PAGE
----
In praying this morning's Song of Creation, I couldn't help but think of the curious claim made by Genesis. Whether you take the creation story literally or not does not quash the inferences of that narrative of beginnings. According to Genesis, God creates by speaking, "Let there be..." After which these four words follow: "and it was so."
When we read of the dawning of human beings we discover we were not just "spoken" but formed by God's hands and "breathed" upon, thereby becoming living souls. Whatever that means, it implies human beings are "special creations." In the text God "commands" Adam (not just says), "You shall NOT eat from the tree of the knowledge of good and evil."
I remember reading through these chapters devotionally 30 years ago and hearing in my heart (it seemed to be the Spirit to me): "Did you notice that it does not say, 'and it was so'? When I speak to creation, it simply does what I say, when I speak to humankind, that is not so."
Using the language of Aristotle, everything that appears on the earth has what he called a "telos," which is to say it has an end, a design, a built-in way that it is. This is true for trees and stars and dogs and flowers and black holes. In the Song of Creation prayer stanzas appear like:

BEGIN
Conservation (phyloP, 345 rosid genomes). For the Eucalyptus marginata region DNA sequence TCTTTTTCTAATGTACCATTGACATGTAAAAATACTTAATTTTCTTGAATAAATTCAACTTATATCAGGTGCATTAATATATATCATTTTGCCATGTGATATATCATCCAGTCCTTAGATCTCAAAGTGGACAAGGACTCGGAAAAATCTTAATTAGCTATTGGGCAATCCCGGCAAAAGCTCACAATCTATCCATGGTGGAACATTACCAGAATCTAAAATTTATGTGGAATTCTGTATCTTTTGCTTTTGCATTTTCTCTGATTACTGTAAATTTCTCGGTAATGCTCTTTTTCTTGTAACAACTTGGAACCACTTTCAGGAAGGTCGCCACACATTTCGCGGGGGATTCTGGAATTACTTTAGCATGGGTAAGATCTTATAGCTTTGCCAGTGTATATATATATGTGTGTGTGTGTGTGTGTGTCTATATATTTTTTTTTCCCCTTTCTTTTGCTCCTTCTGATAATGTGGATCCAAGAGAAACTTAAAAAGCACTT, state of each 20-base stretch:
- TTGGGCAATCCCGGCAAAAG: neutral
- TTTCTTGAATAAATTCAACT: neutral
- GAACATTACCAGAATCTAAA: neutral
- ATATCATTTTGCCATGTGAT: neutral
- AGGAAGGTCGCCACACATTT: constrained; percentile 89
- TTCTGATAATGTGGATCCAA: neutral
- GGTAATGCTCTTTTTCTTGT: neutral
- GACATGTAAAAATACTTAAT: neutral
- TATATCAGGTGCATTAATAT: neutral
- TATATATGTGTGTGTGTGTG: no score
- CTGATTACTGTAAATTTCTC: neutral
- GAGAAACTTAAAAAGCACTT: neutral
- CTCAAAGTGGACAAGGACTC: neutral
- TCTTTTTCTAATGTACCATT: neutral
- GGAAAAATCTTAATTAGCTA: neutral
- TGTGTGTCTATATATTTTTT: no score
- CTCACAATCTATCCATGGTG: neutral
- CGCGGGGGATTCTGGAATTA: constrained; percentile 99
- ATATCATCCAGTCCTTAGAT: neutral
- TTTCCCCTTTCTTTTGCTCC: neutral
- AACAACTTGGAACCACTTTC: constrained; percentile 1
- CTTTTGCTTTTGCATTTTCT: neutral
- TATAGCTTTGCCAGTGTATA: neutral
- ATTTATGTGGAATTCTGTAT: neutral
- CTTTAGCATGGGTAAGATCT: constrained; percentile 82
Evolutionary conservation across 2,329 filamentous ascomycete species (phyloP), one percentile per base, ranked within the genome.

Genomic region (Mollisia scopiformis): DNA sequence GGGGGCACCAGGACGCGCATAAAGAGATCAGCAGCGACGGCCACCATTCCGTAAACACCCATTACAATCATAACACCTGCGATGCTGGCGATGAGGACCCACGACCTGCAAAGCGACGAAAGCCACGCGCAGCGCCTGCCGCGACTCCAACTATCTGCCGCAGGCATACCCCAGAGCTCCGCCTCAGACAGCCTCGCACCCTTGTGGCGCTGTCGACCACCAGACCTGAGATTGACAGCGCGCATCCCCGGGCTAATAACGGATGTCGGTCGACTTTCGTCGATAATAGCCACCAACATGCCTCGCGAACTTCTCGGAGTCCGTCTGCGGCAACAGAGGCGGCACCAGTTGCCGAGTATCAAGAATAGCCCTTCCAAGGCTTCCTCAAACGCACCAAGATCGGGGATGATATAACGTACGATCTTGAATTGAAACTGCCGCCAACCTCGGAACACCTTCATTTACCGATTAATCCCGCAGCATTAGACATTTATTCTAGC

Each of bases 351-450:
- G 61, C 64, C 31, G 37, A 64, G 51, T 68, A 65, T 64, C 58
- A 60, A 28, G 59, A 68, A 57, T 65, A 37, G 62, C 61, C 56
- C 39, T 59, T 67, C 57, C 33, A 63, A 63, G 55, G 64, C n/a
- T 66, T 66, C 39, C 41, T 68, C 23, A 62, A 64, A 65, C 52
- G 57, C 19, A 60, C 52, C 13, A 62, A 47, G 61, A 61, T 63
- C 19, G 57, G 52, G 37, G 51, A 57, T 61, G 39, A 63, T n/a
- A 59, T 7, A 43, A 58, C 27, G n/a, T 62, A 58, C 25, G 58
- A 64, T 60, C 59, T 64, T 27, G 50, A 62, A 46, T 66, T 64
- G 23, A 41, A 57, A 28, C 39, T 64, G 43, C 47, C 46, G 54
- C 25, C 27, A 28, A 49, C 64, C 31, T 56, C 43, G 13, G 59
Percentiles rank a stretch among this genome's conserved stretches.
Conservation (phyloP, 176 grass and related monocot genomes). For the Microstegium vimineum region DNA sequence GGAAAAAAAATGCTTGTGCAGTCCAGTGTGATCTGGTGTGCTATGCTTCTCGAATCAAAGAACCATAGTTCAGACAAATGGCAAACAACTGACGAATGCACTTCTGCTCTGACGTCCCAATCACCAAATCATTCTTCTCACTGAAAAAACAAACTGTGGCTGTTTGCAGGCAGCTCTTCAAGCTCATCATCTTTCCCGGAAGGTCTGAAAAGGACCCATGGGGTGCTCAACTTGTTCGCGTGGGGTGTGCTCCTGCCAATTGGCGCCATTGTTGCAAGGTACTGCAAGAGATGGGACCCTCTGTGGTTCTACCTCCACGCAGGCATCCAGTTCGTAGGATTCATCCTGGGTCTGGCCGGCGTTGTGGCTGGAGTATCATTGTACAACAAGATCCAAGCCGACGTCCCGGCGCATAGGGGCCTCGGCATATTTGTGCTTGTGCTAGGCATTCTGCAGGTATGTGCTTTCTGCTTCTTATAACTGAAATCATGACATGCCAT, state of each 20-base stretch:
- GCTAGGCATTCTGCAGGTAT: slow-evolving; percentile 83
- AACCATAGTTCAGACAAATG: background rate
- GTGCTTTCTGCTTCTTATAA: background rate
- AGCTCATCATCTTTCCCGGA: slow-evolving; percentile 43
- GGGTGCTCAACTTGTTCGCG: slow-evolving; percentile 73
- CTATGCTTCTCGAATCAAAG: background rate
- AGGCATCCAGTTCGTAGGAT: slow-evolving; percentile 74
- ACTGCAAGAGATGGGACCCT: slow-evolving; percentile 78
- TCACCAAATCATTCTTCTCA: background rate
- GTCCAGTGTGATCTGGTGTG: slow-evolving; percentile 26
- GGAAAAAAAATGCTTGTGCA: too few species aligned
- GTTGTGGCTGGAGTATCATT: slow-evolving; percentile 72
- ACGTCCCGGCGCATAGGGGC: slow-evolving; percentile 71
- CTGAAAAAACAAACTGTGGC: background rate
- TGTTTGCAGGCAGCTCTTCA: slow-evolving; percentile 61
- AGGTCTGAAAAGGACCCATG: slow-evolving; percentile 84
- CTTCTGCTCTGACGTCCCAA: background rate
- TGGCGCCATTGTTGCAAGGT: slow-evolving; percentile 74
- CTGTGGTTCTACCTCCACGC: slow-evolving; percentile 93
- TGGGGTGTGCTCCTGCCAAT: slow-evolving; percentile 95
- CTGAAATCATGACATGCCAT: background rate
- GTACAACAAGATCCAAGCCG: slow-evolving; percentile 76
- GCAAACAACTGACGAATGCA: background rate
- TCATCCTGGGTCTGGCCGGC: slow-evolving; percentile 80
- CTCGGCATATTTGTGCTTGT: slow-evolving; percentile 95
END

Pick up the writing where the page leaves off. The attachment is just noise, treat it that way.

Glorify the Lord, O nights and days, *
O shining light and enfolding dark.
Storm clouds and thunderbolts, glorify the Lord, *
praise him and highly exalt him for ever.
Created things always glorify the Lord in that they always reflect his telos for them--they are and do what they were intended to be and do - "and it was so." This reflection of God's intended telos is a shout of praise to God! It "glorifies" him.
But when it comes to humanity--we have a choice. We can either submit to the telos he imagined for us or come up with one on our own. The great struggle of life, of creation, of eternity is: What telos are you following? Who/what is Lord of you?